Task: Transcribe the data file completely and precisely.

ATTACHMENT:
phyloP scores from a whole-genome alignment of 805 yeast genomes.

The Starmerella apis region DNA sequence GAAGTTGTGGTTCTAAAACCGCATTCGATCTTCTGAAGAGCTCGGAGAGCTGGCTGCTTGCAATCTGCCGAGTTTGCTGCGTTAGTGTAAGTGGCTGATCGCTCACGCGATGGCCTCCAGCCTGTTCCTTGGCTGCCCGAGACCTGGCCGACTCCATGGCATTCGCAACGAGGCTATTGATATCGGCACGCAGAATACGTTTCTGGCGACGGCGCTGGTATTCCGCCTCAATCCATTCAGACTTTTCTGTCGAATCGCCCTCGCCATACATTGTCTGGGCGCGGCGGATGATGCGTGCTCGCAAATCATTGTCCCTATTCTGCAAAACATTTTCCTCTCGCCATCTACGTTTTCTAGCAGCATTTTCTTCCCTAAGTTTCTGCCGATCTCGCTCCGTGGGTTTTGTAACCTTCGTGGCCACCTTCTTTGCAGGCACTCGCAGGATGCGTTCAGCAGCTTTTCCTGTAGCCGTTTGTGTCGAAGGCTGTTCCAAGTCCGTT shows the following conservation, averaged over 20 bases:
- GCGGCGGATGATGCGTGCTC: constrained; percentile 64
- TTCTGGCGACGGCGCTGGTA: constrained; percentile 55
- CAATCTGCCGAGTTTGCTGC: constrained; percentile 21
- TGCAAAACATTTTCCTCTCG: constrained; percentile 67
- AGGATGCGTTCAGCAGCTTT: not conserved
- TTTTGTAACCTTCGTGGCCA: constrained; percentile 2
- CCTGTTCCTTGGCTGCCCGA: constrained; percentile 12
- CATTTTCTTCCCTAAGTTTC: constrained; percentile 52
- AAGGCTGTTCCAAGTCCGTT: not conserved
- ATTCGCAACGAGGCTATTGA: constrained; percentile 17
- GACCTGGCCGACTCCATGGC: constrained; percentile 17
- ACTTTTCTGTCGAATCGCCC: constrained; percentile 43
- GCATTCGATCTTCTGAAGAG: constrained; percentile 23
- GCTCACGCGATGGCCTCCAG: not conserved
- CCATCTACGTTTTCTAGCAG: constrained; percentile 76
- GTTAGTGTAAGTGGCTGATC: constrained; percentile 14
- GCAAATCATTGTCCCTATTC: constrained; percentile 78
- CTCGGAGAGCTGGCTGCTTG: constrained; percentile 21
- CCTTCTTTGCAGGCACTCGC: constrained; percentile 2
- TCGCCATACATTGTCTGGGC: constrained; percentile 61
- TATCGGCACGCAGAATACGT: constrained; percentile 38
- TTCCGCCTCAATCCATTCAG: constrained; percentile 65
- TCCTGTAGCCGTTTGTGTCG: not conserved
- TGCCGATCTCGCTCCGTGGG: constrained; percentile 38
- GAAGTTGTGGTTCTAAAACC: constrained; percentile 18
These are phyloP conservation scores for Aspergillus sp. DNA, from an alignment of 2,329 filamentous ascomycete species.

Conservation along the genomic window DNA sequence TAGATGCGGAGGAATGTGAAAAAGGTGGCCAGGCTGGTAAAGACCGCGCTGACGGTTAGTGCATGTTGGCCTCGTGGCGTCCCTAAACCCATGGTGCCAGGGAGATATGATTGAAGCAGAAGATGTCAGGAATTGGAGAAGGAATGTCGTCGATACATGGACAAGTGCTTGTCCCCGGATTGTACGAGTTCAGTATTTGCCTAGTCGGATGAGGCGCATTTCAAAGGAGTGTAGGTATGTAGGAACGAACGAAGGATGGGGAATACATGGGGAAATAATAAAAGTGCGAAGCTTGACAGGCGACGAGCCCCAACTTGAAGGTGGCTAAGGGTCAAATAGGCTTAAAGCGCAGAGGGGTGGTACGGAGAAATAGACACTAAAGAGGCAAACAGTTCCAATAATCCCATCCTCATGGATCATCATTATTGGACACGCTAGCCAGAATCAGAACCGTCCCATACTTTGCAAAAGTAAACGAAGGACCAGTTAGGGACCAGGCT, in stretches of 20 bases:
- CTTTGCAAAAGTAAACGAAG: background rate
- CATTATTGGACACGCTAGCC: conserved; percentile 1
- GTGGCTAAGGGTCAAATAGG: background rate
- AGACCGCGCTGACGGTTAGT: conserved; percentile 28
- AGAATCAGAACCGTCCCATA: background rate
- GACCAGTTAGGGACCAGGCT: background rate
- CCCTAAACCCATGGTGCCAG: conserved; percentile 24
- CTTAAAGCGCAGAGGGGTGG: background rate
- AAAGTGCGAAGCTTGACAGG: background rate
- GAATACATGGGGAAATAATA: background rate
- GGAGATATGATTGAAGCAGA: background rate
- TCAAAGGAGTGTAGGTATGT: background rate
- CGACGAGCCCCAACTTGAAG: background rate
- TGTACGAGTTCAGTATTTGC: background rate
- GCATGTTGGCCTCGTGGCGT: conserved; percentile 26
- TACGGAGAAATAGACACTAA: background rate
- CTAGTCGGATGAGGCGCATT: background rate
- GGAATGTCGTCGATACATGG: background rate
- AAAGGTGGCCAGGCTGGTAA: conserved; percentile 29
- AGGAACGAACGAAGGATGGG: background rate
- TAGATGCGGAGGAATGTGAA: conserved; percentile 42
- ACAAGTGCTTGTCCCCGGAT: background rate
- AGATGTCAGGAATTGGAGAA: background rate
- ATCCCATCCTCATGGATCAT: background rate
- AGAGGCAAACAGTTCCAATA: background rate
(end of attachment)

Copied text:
phyloP scores from a whole-genome alignment of 805 yeast genomes.

The Starmerella apis region DNA sequence GAAGTTGTGGTTCTAAAACCGCATTCGATCTTCTGAAGAGCTCGGAGAGCTGGCTGCTTGCAATCTGCCGAGTTTGCTGCGTTAGTGTAAGTGGCTGATCGCTCACGCGATGGCCTCCAGCCTGTTCCTTGGCTGCCCGAGACCTGGCCGACTCCATGGCATTCGCAACGAGGCTATTGATATCGGCACGCAGAATACGTTTCTGGCGACGGCGCTGGTATTCCGCCTCAATCCATTCAGACTTTTCTGTCGAATCGCCCTCGCCATACATTGTCTGGGCGCGGCGGATGATGCGTGCTCGCAAATCATTGTCCCTATTCTGCAAAACATTTTCCTCTCGCCATCTACGTTTTCTAGCAGCATTTTCTTCCCTAAGTTTCTGCCGATCTCGCTCCGTGGGTTTTGTAACCTTCGTGGCCACCTTCTTTGCAGGCACTCGCAGGATGCGTTCAGCAGCTTTTCCTGTAGCCGTTTGTGTCGAAGGCTGTTCCAAGTCCGTT shows the following conservation, averaged over 20 bases:
- GCGGCGGATGATGCGTGCTC: constrained; percentile 64
- TTCTGGCGACGGCGCTGGTA: constrained; percentile 55
- CAATCTGCCGAGTTTGCTGC: constrained; percentile 21
- TGCAAAACATTTTCCTCTCG: constrained; percentile 67
- AGGATGCGTTCAGCAGCTTT: not conserved
- TTTTGTAACCTTCGTGGCCA: constrained; percentile 2
- CCTGTTCCTTGGCTGCCCGA: constrained; percentile 12
- CATTTTCTTCCCTAAGTTTC: constrained; percentile 52
- AAGGCTGTTCCAAGTCCGTT: not conserved
- ATTCGCAACGAGGCTATTGA: constrained; percentile 17
- GACCTGGCCGACTCCATGGC: constrained; percentile 17
- ACTTTTCTGTCGAATCGCCC: constrained; percentile 43
- GCATTCGATCTTCTGAAGAG: constrained; percentile 23
- GCTCACGCGATGGCCTCCAG: not conserved
- CCATCTACGTTTTCTAGCAG: constrained; percentile 76
- GTTAGTGTAAGTGGCTGATC: constrained; percentile 14
- GCAAATCATTGTCCCTATTC: constrained; percentile 78
- CTCGGAGAGCTGGCTGCTTG: constrained; percentile 21
- CCTTCTTTGCAGGCACTCGC: constrained; percentile 2
- TCGCCATACATTGTCTGGGC: constrained; percentile 61
- TATCGGCACGCAGAATACGT: constrained; percentile 38
- TTCCGCCTCAATCCATTCAG: constrained; percentile 65
- TCCTGTAGCCGTTTGTGTCG: not conserved
- TGCCGATCTCGCTCCGTGGG: constrained; percentile 38
- GAAGTTGTGGTTCTAAAACC: constrained; percentile 18
These are phyloP conservation scores for Aspergillus sp. DNA, from an alignment of 2,329 filamentous ascomycete species.

Conservation along the genomic window DNA sequence TAGATGCGGAGGAATGTGAAAAAGGTGGCCAGGCTGGTAAAGACCGCGCTGACGGTTAGTGCATGTTGGCCTCGTGGCGTCCCTAAACCCATGGTGCCAGGGAGATATGATTGAAGCAGAAGATGTCAGGAATTGGAGAAGGAATGTCGTCGATACATGGACAAGTGCTTGTCCCCGGATTGTACGAGTTCAGTATTTGCCTAGTCGGATGAGGCGCATTTCAAAGGAGTGTAGGTATGTAGGAACGAACGAAGGATGGGGAATACATGGGGAAATAATAAAAGTGCGAAGCTTGACAGGCGACGAGCCCCAACTTGAAGGTGGCTAAGGGTCAAATAGGCTTAAAGCGCAGAGGGGTGGTACGGAGAAATAGACACTAAAGAGGCAAACAGTTCCAATAATCCCATCCTCATGGATCATCATTATTGGACACGCTAGCCAGAATCAGAACCGTCCCATACTTTGCAAAAGTAAACGAAGGACCAGTTAGGGACCAGGCT, in stretches of 20 bases:
- CTTTGCAAAAGTAAACGAAG: background rate
- CATTATTGGACACGCTAGCC: conserved; percentile 1
- GTGGCTAAGGGTCAAATAGG: background rate
- AGACCGCGCTGACGGTTAGT: conserved; percentile 28
- AGAATCAGAACCGTCCCATA: background rate
- GACCAGTTAGGGACCAGGCT: background rate
- CCCTAAACCCATGGTGCCAG: conserved; percentile 24
- CTTAAAGCGCAGAGGGGTGG: background rate
- AAAGTGCGAAGCTTGACAGG: background rate
- GAATACATGGGGAAATAATA: background rate
- GGAGATATGATTGAAGCAGA: background rate
- TCAAAGGAGTGTAGGTATGT: background rate
- CGACGAGCCCCAACTTGAAG: background rate
- TGTACGAGTTCAGTATTTGC: background rate
- GCATGTTGGCCTCGTGGCGT: conserved; percentile 26
- TACGGAGAAATAGACACTAA: background rate
- CTAGTCGGATGAGGCGCATT: background rate
- GGAATGTCGTCGATACATGG: background rate
- AAAGGTGGCCAGGCTGGTAA: conserved; percentile 29
- AGGAACGAACGAAGGATGGG: background rate
- TAGATGCGGAGGAATGTGAA: conserved; percentile 42
- ACAAGTGCTTGTCCCCGGAT: background rate
- AGATGTCAGGAATTGGAGAA: background rate
- ATCCCATCCTCATGGATCAT: background rate
- AGAGGCAAACAGTTCCAATA: background rate